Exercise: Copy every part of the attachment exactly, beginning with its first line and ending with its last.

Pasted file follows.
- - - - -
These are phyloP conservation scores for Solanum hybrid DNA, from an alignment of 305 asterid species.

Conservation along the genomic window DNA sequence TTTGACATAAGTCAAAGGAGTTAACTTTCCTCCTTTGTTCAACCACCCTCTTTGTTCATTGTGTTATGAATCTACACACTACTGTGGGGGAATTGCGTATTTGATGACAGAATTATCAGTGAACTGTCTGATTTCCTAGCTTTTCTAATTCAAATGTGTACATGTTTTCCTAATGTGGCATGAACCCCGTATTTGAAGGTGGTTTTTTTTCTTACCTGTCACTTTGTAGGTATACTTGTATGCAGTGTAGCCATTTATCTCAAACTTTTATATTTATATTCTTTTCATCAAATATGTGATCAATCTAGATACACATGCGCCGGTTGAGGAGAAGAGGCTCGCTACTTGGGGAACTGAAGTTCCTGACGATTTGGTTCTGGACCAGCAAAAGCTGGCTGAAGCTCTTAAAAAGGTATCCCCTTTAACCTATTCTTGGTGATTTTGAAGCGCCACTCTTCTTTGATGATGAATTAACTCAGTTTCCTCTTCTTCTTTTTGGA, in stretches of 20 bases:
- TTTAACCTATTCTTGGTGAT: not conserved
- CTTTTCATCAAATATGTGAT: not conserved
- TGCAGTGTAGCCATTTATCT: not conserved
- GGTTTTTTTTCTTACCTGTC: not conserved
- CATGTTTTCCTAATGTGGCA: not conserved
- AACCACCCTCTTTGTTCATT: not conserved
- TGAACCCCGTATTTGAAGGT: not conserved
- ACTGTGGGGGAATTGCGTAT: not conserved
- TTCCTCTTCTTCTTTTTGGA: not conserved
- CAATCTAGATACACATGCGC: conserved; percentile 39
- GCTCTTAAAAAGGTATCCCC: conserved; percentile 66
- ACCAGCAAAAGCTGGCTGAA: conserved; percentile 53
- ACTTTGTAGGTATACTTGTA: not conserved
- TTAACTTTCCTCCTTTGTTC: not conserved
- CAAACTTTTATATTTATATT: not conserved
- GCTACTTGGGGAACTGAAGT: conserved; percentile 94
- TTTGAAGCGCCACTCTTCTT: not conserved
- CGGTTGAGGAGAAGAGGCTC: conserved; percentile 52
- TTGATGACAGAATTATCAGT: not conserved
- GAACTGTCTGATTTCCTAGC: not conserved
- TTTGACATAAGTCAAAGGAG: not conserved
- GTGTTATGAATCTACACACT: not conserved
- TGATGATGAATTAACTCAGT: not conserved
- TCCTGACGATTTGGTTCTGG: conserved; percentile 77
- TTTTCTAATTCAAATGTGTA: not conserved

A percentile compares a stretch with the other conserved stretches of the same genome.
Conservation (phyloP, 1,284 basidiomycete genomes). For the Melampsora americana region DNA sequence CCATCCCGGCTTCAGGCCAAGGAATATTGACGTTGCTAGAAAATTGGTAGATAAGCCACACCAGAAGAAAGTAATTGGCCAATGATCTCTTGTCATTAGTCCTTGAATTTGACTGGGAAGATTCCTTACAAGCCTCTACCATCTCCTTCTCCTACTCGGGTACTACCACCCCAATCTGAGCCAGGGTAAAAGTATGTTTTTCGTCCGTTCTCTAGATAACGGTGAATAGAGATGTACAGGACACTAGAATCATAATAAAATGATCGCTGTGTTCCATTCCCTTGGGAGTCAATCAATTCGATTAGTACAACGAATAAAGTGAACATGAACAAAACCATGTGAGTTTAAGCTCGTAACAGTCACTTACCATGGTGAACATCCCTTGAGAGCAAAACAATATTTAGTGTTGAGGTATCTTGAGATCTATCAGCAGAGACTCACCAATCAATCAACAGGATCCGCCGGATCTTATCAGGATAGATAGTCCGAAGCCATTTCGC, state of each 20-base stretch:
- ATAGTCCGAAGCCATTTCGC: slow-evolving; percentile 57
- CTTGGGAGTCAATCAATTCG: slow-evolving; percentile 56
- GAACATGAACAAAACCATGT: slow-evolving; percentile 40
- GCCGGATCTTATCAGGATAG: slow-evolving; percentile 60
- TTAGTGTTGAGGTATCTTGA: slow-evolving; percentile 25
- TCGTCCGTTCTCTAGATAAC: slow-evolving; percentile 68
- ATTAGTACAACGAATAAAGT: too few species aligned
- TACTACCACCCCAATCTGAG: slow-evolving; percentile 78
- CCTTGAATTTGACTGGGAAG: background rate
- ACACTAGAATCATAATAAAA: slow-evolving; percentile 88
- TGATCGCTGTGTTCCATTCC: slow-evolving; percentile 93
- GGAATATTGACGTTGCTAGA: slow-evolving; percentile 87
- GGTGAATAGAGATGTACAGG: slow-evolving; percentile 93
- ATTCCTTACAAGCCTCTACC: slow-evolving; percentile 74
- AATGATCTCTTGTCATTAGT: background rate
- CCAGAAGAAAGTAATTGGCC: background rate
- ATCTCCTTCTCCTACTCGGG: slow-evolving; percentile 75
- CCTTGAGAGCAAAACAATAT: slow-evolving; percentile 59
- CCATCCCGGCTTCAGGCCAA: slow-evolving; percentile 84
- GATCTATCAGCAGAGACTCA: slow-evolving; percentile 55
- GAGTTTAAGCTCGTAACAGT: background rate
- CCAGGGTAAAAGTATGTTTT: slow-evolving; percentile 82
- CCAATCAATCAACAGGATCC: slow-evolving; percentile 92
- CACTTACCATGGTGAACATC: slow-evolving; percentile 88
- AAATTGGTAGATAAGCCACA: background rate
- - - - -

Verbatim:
These are phyloP conservation scores for Solanum hybrid DNA, from an alignment of 305 asterid species.

Conservation along the genomic window DNA sequence TTTGACATAAGTCAAAGGAGTTAACTTTCCTCCTTTGTTCAACCACCCTCTTTGTTCATTGTGTTATGAATCTACACACTACTGTGGGGGAATTGCGTATTTGATGACAGAATTATCAGTGAACTGTCTGATTTCCTAGCTTTTCTAATTCAAATGTGTACATGTTTTCCTAATGTGGCATGAACCCCGTATTTGAAGGTGGTTTTTTTTCTTACCTGTCACTTTGTAGGTATACTTGTATGCAGTGTAGCCATTTATCTCAAACTTTTATATTTATATTCTTTTCATCAAATATGTGATCAATCTAGATACACATGCGCCGGTTGAGGAGAAGAGGCTCGCTACTTGGGGAACTGAAGTTCCTGACGATTTGGTTCTGGACCAGCAAAAGCTGGCTGAAGCTCTTAAAAAGGTATCCCCTTTAACCTATTCTTGGTGATTTTGAAGCGCCACTCTTCTTTGATGATGAATTAACTCAGTTTCCTCTTCTTCTTTTTGGA, in stretches of 20 bases:
- TTTAACCTATTCTTGGTGAT: not conserved
- CTTTTCATCAAATATGTGAT: not conserved
- TGCAGTGTAGCCATTTATCT: not conserved
- GGTTTTTTTTCTTACCTGTC: not conserved
- CATGTTTTCCTAATGTGGCA: not conserved
- AACCACCCTCTTTGTTCATT: not conserved
- TGAACCCCGTATTTGAAGGT: not conserved
- ACTGTGGGGGAATTGCGTAT: not conserved
- TTCCTCTTCTTCTTTTTGGA: not conserved
- CAATCTAGATACACATGCGC: conserved; percentile 39
- GCTCTTAAAAAGGTATCCCC: conserved; percentile 66
- ACCAGCAAAAGCTGGCTGAA: conserved; percentile 53
- ACTTTGTAGGTATACTTGTA: not conserved
- TTAACTTTCCTCCTTTGTTC: not conserved
- CAAACTTTTATATTTATATT: not conserved
- GCTACTTGGGGAACTGAAGT: conserved; percentile 94
- TTTGAAGCGCCACTCTTCTT: not conserved
- CGGTTGAGGAGAAGAGGCTC: conserved; percentile 52
- TTGATGACAGAATTATCAGT: not conserved
- GAACTGTCTGATTTCCTAGC: not conserved
- TTTGACATAAGTCAAAGGAG: not conserved
- GTGTTATGAATCTACACACT: not conserved
- TGATGATGAATTAACTCAGT: not conserved
- TCCTGACGATTTGGTTCTGG: conserved; percentile 77
- TTTTCTAATTCAAATGTGTA: not conserved

A percentile compares a stretch with the other conserved stretches of the same genome.
Conservation (phyloP, 1,284 basidiomycete genomes). For the Melampsora americana region DNA sequence CCATCCCGGCTTCAGGCCAAGGAATATTGACGTTGCTAGAAAATTGGTAGATAAGCCACACCAGAAGAAAGTAATTGGCCAATGATCTCTTGTCATTAGTCCTTGAATTTGACTGGGAAGATTCCTTACAAGCCTCTACCATCTCCTTCTCCTACTCGGGTACTACCACCCCAATCTGAGCCAGGGTAAAAGTATGTTTTTCGTCCGTTCTCTAGATAACGGTGAATAGAGATGTACAGGACACTAGAATCATAATAAAATGATCGCTGTGTTCCATTCCCTTGGGAGTCAATCAATTCGATTAGTACAACGAATAAAGTGAACATGAACAAAACCATGTGAGTTTAAGCTCGTAACAGTCACTTACCATGGTGAACATCCCTTGAGAGCAAAACAATATTTAGTGTTGAGGTATCTTGAGATCTATCAGCAGAGACTCACCAATCAATCAACAGGATCCGCCGGATCTTATCAGGATAGATAGTCCGAAGCCATTTCGC, state of each 20-base stretch:
- ATAGTCCGAAGCCATTTCGC: slow-evolving; percentile 57
- CTTGGGAGTCAATCAATTCG: slow-evolving; percentile 56
- GAACATGAACAAAACCATGT: slow-evolving; percentile 40
- GCCGGATCTTATCAGGATAG: slow-evolving; percentile 60
- TTAGTGTTGAGGTATCTTGA: slow-evolving; percentile 25
- TCGTCCGTTCTCTAGATAAC: slow-evolving; percentile 68
- ATTAGTACAACGAATAAAGT: too few species aligned
- TACTACCACCCCAATCTGAG: slow-evolving; percentile 78
- CCTTGAATTTGACTGGGAAG: background rate
- ACACTAGAATCATAATAAAA: slow-evolving; percentile 88
- TGATCGCTGTGTTCCATTCC: slow-evolving; percentile 93
- GGAATATTGACGTTGCTAGA: slow-evolving; percentile 87
- GGTGAATAGAGATGTACAGG: slow-evolving; percentile 93
- ATTCCTTACAAGCCTCTACC: slow-evolving; percentile 74
- AATGATCTCTTGTCATTAGT: background rate
- CCAGAAGAAAGTAATTGGCC: background rate
- ATCTCCTTCTCCTACTCGGG: slow-evolving; percentile 75
- CCTTGAGAGCAAAACAATAT: slow-evolving; percentile 59
- CCATCCCGGCTTCAGGCCAA: slow-evolving; percentile 84
- GATCTATCAGCAGAGACTCA: slow-evolving; percentile 55
- GAGTTTAAGCTCGTAACAGT: background rate
- CCAGGGTAAAAGTATGTTTT: slow-evolving; percentile 82
- CCAATCAATCAACAGGATCC: slow-evolving; percentile 92
- CACTTACCATGGTGAACATC: slow-evolving; percentile 88
- AAATTGGTAGATAAGCCACA: background rate